The White Disease (1937) opens on a massive crowd of workers gathered to hear a dictator’s full-throated appeal in favor of his country’s right to expansionist nationalism, claiming new lands “even if it means seizing them at the cost of weaker and decaying nations.” As the crowd roars its approval, one troubled man stands alone: Dr. Galen (director Hugo Haas), who harbors a secret—the cure to a "white plague" that is mysteriously only affecting people middle-aged and older. Galen was once a revered medical student, but at present he works in humble obscurity treating impoverished patients. By contrast, Prof. Sigelius (a nefariously monocled Bedrich Karen), who runs the largest national hospital, merely prescribes odor control to mask the smell of the patients' necrotizing fasciitis. Galen visits the smug medical official—in the stark white hospital, whose harsh shadows cast by window grids suggest a prison—and convinces the professor to grant him the ability to treat several of his patients. The results earn the attention of the dictator, known as “The Marshal” (Zdeněk Štěpánek, later star of astonishing Czechoslovak sci-fi classic Ikarie XB-1). There’s only one snag: Galen, a radical pacifist, reveals his intention to only share his methods if The Marshal will close the munitions factory and renounce war; otherwise, he will continue to only treat poor patients. You can guess the response.
The White Disease is adapted from a play of the same year and same name (Bílá nemoc) by revered Czech writer Karel Čapek, best known for his science fiction novel R.U.R., which originated the use of the term "robot" to refer to synthetic lifeforms. The White Disease fearlessly wears its outspoken anti-fascist heart on its sleeve. Written and filmed on the eve of the Western betrayal and the swift Nazi occupation of Czechoslovakia, The White Disease portrays its Nazi surrogates as a morally petty, bloodthirsty regime: in refusing to lay down arms to stem the tide of war and disease, The Marshal proudly imagines himself riding through ruins as his flesh decays and soldiers cry out, “Hail his excellency, the Grim Reaper!” (It’s implied that The Marshal is OK with the plague affecting the middle-aged and older — it’s the youth who will be the torchbearers of fascism and the ones to die in war.) There are chilling premonitions of the Holocaust, including a scene in which a lab accident at the weapons plant unleashes experimental poison gas on scientists, killing everyone in a display of its effectiveness that pleases The Marshal. But where Haas and Čapek show particular brilliance is in the domestic scenes of bourgeoisie mid-level bureaucrats admonishing the press for sharing the unpleasant facts about the plague or imagining that there’s no way it could hit home.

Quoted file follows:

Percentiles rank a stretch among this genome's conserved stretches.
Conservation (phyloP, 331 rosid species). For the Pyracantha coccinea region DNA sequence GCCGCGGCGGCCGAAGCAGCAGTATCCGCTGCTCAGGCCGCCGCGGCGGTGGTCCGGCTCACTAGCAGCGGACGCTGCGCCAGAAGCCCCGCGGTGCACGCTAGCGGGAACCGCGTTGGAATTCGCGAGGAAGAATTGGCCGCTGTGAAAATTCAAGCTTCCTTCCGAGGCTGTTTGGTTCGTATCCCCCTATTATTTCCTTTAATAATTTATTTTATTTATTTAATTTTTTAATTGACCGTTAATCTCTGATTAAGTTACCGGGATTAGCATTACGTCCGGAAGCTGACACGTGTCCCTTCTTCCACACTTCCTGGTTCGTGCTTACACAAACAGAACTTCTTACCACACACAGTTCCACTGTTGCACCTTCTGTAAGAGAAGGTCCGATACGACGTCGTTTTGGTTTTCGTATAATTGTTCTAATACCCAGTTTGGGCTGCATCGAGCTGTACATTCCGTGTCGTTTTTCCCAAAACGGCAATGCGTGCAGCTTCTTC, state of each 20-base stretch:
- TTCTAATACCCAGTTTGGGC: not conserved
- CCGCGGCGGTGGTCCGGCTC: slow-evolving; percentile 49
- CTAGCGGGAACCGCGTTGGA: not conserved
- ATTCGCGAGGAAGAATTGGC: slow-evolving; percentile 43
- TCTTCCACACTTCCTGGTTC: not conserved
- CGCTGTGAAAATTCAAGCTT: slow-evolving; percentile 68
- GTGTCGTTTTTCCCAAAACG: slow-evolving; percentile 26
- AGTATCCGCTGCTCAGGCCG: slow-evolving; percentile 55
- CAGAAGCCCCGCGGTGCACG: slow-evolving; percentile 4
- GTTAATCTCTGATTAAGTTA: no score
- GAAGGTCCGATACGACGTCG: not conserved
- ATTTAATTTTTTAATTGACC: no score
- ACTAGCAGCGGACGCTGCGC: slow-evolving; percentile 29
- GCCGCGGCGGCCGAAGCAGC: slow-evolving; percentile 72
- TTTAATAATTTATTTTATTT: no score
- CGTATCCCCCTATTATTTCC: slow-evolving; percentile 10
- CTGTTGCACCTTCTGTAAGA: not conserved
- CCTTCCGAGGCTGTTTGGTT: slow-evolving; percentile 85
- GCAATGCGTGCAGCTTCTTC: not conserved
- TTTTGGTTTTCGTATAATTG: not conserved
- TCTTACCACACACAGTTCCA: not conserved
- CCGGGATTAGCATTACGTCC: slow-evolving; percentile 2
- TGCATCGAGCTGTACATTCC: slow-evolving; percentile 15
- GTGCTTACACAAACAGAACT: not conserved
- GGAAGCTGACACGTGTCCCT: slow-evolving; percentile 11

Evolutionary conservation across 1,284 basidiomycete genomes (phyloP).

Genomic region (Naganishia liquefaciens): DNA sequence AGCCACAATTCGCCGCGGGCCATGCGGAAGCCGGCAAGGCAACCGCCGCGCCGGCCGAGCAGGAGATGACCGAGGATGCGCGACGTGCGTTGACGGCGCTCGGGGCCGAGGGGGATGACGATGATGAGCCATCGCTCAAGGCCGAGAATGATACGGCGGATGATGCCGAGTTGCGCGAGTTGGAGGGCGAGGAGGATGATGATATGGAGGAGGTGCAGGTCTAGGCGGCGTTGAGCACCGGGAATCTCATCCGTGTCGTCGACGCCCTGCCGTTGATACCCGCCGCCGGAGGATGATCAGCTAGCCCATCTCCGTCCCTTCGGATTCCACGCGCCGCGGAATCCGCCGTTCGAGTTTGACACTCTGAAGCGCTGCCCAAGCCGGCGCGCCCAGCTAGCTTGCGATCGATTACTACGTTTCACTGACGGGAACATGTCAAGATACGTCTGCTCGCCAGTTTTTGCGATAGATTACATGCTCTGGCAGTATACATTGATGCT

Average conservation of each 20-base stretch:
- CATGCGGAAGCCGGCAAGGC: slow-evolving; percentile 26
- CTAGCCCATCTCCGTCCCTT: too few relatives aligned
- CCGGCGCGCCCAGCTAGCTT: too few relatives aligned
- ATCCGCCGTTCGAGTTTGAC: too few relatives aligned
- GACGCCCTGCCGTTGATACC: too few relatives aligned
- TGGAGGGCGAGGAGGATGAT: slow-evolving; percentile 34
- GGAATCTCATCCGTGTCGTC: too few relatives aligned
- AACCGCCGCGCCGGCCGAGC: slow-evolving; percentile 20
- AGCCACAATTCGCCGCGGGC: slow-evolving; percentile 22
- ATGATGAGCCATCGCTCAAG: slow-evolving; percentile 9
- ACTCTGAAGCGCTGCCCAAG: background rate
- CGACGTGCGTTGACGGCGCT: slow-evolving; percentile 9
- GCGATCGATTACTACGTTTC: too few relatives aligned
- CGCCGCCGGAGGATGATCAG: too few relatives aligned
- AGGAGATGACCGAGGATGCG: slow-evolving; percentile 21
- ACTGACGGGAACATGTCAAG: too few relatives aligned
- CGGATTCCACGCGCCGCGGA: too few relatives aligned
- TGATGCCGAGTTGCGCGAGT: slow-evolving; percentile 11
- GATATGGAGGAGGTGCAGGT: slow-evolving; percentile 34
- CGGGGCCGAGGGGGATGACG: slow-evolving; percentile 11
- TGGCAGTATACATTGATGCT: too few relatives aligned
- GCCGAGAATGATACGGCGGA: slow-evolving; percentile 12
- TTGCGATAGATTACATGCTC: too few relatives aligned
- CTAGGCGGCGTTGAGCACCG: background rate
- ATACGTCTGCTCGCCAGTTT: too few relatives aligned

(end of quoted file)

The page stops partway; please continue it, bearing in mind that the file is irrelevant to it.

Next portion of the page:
Čapek, who was not Jewish, but nevertheless an outspoken critic of anti-Semitism, refused his chance to leave Czechoslovakia. Barely a year after the play and film, during the Nazi invasion of Czechoslovakia, the Gestapo named the author “public enemy number two” (behind his associate, President Edvard Beneš) and went to arrest him — only to find he had just died some months earlier of pneumonia at age 48. Čapek's wife was arrested, and his brother Josef, a painter and cartoonist, was taken into custody and died shortly thereafter in a concentration camp. One has to wonder whether the title The White Disease is meant as a double entendre.